401(k) fraud: Pension bill floats fake defined contribution option

Lawmakers are touting the 401(k) element in House Speaker Mike Madigan’s proposed pension reform bill.

But a close look at the bill shows this 401(k) option is a disaster waiting to happen.

Participation in the 401(k) plan is limited to 5 percent of Tier 1 membership (meaning workers hired before 2011) on a first-come, first-serve basis. Once 5 percent of people are in the plan, it is closed. No one can transfer in or out of the plan. The reaming 95 percent of Tier 1 and all Tier 2 workers are entirely cut out.

The participation cap on the 401(k) option reveals that lawmakers know the current defined benefit pension plan is nothing more than a Ponzi scheme. If a larger portion of workers chose the 401(k) option, the defined benefit plan could collapse – further highlighting the structural issues with defined benefit pensions.

What’s worse, the proposed bill allows the state to cancel the 401(k) plan at any time. If the state decides to cancel this defined contribution plan, the state can raid (“recover”) the money in the 401(k)s. This injection of funds back into the defined benefit system would only serve to float the pension scheme a little longer. That means the 401(k) accounts effectively don’t belong to the workers; they belong to the state.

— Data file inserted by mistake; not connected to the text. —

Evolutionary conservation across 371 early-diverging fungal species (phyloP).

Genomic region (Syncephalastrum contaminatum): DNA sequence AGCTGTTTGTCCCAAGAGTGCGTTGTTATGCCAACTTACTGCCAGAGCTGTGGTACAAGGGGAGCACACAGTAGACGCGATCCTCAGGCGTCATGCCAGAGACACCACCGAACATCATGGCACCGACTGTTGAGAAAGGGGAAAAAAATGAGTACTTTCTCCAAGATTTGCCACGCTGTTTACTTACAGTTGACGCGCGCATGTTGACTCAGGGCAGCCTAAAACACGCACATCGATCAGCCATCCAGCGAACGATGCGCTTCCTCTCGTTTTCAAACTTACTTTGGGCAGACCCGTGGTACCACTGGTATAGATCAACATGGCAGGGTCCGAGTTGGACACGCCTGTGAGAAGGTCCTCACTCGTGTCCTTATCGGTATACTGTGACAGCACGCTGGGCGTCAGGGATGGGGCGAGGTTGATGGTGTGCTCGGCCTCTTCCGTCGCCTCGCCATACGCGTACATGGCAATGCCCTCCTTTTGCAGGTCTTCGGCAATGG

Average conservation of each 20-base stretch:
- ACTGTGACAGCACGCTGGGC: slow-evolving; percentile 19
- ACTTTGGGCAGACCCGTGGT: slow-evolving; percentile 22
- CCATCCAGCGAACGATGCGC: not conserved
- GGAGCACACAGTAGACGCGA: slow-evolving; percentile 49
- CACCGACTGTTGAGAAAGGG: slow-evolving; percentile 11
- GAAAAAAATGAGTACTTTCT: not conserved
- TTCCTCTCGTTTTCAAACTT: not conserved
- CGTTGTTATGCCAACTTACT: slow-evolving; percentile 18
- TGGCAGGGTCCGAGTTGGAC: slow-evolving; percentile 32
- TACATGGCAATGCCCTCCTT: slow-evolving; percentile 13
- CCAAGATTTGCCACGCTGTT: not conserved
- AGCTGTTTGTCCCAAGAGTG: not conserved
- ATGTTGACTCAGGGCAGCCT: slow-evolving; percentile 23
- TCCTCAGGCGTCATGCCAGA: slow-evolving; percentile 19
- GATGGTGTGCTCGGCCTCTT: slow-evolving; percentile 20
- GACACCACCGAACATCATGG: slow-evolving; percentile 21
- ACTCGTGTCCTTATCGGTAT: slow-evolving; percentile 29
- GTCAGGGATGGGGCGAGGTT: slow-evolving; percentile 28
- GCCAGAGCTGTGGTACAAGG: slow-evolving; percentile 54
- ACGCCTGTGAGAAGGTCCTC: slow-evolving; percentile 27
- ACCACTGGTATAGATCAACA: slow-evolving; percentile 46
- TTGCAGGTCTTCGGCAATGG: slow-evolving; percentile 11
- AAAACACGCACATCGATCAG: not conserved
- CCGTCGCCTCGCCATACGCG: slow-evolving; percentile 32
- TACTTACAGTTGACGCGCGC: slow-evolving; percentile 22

This is not a real defined contribution plan. In the private sector, the employer can’t go back and raid your fund; once the money is contributed and you are vested, it is yours. This is a fake 401(k) tucked in the bill to make the bill appear like a compromise.

Any plan that doesn’t give all employees the choice to move to real 401(k)s and puts retire accounts under the control of the state is not a real 401(k) plan.

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Benjamin VanMetre | Senior Budget + Tax Policy Analyst